Monday, October 06, 2008

Asking Birds to Stick Around

I am hoping that our brown thrashers stick around for just one more week.


OK. Obsession confession time.

Like an out of control sports fan or a chocoholic, I, too, have something I focus way too hard on, spend way to much time and money on, and just can't get enough of: The Big Sit.

I am a Big Sit fanatic.

If you look at the Bird Watcher's Digest homepage, you'll see a countdown clock (in the orange bar just under the header) devoted to The Big Sit. Regular readers of this blog know all too well my love of this sedentary birding event, which is my favorite happening of the bird-watching year.

When September is beginning to flirt with October, I get all antsy. The Big Sit is coming soon!

The week before each Big Sit, I spend a lot of time getting ready—practicing my ID skills on passing fall migrants, trying to get a feel for what birds are around, schlepping the hundreds of bits of gear and clothing up to the birding tower in advance, and, most importantly of all, asking the summer birds to stay just a little longer.

Here are some of the birds seen or heard in our farmyard and surroundings this morning, all of which I asked to stay:
Brown thrasher, gray catbird, cedar waxwing, chimney swift, eastern phoebe, blackpoll warbler, Tennessee warbler, Cape May warbler, black-throated green warbler, red-eyed vireo, chipping sparrow, Lincoln's sparrow, field sparrow, eastern meadowlark.

There are others just arriving which are likely to be here (still I am friendly with them—one never knows): white-throated sparrow, yellow-bellied sapsucker, yellow-rumped warbler.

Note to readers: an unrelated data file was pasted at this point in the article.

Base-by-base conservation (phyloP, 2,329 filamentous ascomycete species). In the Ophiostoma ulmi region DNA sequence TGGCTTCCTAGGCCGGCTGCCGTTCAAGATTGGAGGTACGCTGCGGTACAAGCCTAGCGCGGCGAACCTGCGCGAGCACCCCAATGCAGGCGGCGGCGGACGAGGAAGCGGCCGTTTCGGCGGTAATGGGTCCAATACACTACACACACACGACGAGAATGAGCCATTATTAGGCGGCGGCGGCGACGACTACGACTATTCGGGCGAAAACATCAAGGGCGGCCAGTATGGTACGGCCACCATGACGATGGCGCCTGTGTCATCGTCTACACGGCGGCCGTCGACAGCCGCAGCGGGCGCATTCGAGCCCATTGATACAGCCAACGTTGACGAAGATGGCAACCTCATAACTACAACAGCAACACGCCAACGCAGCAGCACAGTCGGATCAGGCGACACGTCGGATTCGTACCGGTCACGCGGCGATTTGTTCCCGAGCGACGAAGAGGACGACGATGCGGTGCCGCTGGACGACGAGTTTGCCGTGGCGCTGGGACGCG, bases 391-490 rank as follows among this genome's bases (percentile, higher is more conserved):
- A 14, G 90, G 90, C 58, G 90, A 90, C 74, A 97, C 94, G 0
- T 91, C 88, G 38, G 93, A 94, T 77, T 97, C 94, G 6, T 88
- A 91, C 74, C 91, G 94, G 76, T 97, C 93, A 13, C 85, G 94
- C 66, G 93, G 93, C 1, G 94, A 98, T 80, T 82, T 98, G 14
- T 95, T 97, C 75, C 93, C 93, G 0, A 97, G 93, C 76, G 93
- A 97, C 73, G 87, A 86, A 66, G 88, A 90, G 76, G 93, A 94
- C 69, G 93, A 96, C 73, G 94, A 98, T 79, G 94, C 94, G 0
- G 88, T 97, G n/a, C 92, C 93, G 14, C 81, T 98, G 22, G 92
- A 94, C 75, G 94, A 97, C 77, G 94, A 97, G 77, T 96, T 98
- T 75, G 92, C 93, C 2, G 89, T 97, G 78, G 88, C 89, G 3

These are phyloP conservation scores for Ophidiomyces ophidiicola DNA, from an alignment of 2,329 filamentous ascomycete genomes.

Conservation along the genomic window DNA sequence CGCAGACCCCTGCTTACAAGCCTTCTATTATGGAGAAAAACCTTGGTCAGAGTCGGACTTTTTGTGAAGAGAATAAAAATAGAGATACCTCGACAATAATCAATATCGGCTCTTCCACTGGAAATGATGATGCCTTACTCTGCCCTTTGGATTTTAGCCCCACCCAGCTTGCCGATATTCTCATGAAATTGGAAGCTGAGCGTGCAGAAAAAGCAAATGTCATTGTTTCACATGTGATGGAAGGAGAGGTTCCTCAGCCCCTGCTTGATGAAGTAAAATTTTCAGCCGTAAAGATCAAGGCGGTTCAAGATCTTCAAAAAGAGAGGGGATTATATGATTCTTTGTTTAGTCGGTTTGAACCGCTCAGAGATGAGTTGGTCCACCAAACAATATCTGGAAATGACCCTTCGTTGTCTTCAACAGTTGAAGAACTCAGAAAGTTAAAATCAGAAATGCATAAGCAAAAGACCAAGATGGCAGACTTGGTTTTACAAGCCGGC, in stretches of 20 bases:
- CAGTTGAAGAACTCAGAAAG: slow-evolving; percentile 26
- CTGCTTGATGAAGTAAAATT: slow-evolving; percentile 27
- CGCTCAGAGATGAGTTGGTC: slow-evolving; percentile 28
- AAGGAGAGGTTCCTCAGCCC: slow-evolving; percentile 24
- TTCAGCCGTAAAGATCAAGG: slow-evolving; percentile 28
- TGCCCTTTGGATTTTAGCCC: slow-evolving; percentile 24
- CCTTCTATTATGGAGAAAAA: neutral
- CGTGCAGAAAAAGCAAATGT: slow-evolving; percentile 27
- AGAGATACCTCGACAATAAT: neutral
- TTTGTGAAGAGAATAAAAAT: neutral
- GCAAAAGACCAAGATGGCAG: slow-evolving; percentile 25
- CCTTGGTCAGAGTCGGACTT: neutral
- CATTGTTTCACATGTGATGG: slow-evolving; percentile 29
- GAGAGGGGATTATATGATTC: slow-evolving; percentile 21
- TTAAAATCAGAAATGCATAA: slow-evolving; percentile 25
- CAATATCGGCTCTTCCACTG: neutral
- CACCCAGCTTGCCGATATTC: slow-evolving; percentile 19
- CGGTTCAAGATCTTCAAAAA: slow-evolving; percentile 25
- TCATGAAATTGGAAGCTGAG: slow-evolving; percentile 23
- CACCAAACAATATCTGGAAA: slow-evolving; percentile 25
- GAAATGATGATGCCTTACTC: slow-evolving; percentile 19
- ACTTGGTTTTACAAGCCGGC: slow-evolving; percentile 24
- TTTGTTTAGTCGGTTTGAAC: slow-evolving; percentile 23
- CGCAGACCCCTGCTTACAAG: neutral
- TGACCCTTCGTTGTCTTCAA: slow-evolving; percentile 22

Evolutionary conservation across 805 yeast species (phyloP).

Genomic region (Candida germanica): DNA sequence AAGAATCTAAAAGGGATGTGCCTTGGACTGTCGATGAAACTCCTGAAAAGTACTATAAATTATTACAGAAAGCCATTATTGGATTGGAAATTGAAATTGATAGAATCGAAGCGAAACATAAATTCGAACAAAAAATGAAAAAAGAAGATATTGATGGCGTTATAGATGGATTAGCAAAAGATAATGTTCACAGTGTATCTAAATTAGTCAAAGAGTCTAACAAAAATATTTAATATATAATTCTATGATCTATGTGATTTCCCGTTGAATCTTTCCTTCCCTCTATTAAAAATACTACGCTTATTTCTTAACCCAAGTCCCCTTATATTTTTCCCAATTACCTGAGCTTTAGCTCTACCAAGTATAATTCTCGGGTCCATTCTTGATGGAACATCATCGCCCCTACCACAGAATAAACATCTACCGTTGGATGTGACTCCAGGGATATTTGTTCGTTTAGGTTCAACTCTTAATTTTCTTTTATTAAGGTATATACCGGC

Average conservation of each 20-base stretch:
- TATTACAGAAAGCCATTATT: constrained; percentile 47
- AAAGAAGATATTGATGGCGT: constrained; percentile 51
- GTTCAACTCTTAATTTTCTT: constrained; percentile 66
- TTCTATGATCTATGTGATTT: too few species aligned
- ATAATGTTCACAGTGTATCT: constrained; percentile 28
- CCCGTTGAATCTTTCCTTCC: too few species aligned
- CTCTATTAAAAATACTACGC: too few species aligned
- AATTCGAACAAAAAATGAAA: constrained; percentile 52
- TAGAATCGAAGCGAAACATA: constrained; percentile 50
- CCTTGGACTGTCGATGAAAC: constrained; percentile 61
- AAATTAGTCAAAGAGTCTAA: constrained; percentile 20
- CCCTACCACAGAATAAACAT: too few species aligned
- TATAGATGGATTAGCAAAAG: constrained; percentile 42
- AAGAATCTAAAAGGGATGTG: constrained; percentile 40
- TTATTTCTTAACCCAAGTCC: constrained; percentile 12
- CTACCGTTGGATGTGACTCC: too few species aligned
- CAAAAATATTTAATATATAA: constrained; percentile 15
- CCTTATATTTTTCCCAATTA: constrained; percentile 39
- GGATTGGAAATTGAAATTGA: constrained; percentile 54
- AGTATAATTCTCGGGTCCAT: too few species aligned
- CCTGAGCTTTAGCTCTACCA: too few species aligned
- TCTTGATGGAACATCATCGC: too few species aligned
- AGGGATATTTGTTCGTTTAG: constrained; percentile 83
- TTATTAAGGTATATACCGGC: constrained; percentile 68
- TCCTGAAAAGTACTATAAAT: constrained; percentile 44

And the less-common birds among our residents, which I do not need to beg to stay, but which I DO ply with many enticements, nonetheless, including song sparrow, eastern towhee, our five regular woodpeckers, Carolina wren...

We always hope for a cold front right before the Sit, to bring in the fall and winter birds: migrant hawks, dark-eyed junco, fox sparrow, white-crowned sparrow, hermit thrush, migrant blackbirds, perhaps some passing waterfowl.

But we don't want it to be TOO cold in the weeks leading up to the Sit, lest the ruby-throated hummingbird, our blend of fall migrant warblers, the flycatchers, orioles, and tanagers, and other fair-weather feathered friends decide to split for the tropics too early.

This year's big wish bird for me? Sandhill crane. It would be a new bird for the property list and I just know there are cranes flying over our farm in the fall. Birders two hours north of our place saw more than 100 sandhills just yesterday!

Nothing would please me more than to add sandhill crane to the Indigo Hill bird list during the 2008 Big Sit.


I am counting down the days and hours...and hoping that the birds are hearing my pleas.

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Monday, September 08, 2008

Fall Migration's First Wave

In fall, male scarlet tanagers lose their bright scarlet color and look similar to females.

This morning I could tell that today was going to be one of those autumn days. I KNOW I should have stayed home to watch birds.